Medical care is the first line of treatment recommended by the medical professionals and researchers who authored Facing Addiction in America: The Surgeon General’s Report on Alcohol, Drugs and Health. Medications approved by the FDA for treating substance use disorder are listed here. Currently, no licensed treatments are available for stimulant use disorder.

Terms not used in this guide:

Addict and alcoholic. The complexity of human identities defies the limits of definition by trait or condition. This guide, as does the new edition of the Associated Press style manual, uses the terms “person with addiction” and “person with alcoholism.”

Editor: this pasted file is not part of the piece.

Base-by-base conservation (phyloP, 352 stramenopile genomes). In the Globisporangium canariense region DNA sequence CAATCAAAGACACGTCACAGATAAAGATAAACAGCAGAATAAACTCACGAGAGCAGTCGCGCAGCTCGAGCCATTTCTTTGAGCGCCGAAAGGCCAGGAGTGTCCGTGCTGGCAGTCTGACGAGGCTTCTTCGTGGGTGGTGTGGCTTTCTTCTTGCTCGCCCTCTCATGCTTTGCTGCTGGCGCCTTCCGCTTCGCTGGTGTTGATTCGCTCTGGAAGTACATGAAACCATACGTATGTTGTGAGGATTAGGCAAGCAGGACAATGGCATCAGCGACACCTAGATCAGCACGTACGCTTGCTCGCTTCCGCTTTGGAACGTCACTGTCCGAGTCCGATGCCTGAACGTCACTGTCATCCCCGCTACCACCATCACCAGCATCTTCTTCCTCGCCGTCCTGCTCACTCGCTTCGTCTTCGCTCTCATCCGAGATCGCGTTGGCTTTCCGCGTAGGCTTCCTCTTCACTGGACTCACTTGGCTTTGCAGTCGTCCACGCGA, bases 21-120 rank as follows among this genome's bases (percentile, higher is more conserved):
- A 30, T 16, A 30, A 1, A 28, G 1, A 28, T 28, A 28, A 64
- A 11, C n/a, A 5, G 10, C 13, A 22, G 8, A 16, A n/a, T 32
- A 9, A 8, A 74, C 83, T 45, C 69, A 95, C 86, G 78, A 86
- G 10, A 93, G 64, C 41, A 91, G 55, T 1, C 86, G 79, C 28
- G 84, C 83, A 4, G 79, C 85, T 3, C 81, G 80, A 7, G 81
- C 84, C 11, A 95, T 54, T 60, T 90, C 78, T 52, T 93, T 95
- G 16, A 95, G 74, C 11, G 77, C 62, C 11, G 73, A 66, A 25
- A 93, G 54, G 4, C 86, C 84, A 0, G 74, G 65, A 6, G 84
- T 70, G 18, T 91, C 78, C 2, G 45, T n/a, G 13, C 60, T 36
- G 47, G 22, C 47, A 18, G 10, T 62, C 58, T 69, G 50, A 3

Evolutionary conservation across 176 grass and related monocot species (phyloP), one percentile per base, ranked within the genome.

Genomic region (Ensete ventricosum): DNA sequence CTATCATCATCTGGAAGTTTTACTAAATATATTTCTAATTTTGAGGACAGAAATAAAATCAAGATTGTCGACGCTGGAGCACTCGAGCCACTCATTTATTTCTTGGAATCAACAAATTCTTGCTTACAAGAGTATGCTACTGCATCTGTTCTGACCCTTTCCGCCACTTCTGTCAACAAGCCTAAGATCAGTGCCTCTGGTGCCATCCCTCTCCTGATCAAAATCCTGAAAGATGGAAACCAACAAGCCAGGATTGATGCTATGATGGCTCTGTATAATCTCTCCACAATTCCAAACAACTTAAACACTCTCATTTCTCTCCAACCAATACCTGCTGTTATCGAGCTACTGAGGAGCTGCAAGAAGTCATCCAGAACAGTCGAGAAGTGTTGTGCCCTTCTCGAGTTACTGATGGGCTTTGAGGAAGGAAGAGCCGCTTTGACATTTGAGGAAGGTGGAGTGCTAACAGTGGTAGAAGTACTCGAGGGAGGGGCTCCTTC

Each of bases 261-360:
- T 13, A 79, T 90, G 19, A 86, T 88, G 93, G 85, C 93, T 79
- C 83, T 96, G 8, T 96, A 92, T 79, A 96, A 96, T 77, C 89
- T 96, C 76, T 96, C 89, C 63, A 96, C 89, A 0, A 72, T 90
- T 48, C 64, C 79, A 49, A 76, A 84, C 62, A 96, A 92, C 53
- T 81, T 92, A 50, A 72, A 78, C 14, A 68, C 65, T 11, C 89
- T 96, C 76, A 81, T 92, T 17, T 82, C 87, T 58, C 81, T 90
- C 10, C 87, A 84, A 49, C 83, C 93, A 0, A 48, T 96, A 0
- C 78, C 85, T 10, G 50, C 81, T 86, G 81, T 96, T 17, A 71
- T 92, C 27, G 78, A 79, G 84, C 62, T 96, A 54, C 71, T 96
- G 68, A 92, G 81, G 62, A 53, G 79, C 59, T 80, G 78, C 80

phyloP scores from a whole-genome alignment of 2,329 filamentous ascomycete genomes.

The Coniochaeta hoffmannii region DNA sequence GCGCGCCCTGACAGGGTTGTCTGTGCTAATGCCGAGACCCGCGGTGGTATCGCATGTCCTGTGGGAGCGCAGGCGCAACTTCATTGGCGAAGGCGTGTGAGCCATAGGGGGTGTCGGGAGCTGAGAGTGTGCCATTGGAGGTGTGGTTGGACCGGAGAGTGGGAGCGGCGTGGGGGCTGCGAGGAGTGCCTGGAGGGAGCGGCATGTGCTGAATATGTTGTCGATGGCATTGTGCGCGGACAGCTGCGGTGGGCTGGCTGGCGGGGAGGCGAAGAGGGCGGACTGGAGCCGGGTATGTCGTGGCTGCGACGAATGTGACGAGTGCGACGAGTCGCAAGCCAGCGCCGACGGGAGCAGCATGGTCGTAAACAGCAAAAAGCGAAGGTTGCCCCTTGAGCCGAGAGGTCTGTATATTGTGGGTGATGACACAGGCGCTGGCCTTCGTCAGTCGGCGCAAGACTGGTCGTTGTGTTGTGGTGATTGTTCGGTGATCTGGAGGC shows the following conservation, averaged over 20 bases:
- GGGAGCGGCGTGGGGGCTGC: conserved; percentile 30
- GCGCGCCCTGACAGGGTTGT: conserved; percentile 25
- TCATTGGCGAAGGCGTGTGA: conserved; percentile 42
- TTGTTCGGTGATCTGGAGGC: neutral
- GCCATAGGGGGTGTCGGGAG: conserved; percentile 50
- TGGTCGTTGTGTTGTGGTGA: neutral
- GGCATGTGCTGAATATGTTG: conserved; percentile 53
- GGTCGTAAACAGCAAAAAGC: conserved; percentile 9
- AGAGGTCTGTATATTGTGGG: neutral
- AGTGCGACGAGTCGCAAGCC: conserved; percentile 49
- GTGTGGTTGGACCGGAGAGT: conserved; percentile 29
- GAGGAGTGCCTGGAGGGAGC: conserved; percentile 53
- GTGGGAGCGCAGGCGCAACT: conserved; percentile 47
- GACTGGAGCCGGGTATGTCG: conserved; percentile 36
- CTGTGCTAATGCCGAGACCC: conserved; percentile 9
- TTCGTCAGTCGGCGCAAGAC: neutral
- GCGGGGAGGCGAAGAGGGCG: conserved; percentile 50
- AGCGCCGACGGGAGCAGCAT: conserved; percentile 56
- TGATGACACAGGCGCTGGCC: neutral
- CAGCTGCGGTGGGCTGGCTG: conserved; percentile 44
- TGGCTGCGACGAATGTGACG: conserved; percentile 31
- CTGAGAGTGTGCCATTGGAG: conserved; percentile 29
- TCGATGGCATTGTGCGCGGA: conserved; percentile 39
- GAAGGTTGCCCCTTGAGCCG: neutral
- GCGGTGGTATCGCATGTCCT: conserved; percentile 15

Substance abuse. “Abuse” means to wrongly maltreat. “Self-abuse” is a pejorative term for masturbation. “Sexual abuse” and “child abuse” are heinous acts. Use of the term “substance abuse” conflates addiction with sexual acts and violation, misrepresents the medical illness of addiction, perpetuates stigma, and needs to be jettisoned from any reference to addiction.

Disease. Although carefully defined by NIDA, the term “disease” used to explain addiction can be unhelpfully misunderstood by laypeople. Scientists and researchers may decide other terms may be more accurate. Terms used in this guide include “disorder,” “condition,” and “illness.”

Dopamine. The neurotransmitter dopamine is conflated with “pleasure.” But dopaminergic pathways involve reward-related cognitions that include incentive salience (desire or “wanting”), pleasure (“liking”), and positive reinforcement, i.e. a desired event occurs. Most laypeople are not qualified to discuss addiction at this level. Addiction is more complicated than simply stating, “It’s all about dopamine.”